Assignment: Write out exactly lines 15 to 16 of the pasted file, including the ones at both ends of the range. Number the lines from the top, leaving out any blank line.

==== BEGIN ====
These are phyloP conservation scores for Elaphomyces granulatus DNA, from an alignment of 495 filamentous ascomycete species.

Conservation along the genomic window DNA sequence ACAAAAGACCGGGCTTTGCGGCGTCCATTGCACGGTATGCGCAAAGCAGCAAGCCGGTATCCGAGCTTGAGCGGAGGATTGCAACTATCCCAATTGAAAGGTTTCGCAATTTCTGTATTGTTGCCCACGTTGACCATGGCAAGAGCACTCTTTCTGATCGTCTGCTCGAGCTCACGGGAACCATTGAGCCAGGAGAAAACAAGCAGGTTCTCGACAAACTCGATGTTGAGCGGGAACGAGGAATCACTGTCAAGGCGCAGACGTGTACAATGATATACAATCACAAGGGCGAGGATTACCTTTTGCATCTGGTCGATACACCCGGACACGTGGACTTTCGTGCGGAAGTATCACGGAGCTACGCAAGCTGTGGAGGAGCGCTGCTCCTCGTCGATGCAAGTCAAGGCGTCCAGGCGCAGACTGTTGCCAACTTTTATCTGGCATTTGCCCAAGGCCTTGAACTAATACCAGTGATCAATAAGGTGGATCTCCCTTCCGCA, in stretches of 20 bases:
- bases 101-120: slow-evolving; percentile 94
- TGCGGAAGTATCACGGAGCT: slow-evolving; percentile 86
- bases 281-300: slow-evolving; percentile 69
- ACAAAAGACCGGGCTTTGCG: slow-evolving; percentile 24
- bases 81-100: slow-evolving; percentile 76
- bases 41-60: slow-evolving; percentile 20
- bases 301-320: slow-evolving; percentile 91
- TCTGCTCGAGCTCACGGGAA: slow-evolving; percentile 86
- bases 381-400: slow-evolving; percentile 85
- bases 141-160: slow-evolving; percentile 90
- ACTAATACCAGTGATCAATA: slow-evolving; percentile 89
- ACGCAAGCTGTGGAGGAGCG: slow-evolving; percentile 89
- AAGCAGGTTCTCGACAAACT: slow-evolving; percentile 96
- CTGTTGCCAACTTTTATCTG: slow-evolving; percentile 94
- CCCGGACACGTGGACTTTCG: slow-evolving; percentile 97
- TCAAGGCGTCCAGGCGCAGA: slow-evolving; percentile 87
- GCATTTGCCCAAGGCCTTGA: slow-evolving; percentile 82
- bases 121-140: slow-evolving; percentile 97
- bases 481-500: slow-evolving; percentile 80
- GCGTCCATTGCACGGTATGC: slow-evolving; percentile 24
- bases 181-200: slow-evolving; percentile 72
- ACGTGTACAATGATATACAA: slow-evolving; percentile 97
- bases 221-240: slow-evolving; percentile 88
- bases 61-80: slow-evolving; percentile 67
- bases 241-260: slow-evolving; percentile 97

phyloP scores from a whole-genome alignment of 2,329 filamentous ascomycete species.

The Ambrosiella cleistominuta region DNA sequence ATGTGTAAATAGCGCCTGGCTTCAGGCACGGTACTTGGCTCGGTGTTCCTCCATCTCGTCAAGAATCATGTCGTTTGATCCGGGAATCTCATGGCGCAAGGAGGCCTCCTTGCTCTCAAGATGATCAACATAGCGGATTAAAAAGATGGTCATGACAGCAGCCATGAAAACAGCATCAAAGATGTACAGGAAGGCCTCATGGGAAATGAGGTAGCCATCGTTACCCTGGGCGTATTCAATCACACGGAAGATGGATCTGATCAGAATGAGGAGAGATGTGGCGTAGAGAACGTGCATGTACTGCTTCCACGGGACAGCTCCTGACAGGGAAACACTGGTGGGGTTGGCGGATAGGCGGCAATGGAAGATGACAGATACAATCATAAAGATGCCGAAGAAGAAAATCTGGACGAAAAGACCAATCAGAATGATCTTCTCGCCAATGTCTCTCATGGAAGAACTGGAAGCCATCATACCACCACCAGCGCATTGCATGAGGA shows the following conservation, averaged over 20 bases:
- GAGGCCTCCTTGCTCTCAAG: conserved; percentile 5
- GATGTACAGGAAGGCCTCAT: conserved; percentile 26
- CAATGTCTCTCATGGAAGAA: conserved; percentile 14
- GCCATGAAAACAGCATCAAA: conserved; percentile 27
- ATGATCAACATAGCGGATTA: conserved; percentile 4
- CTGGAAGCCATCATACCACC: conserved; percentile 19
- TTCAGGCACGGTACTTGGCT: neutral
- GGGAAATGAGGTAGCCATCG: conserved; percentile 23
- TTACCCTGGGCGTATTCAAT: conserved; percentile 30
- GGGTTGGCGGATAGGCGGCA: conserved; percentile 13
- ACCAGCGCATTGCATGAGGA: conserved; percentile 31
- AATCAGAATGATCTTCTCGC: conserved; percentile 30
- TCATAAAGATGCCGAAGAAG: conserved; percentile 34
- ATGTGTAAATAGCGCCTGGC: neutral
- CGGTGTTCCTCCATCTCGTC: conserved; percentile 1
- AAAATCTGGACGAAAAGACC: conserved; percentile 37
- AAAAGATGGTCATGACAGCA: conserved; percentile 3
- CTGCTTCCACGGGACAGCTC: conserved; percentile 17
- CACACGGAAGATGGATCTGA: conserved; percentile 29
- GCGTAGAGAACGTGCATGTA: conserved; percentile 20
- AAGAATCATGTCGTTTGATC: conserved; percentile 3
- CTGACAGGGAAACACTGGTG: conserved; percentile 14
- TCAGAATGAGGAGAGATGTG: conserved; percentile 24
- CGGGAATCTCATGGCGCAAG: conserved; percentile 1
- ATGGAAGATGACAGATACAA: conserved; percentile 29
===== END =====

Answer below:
- AAGCAGGTTCTCGACAAACT: slow-evolving; percentile 96
- CTGTTGCCAACTTTTATCTG: slow-evolving; percentile 94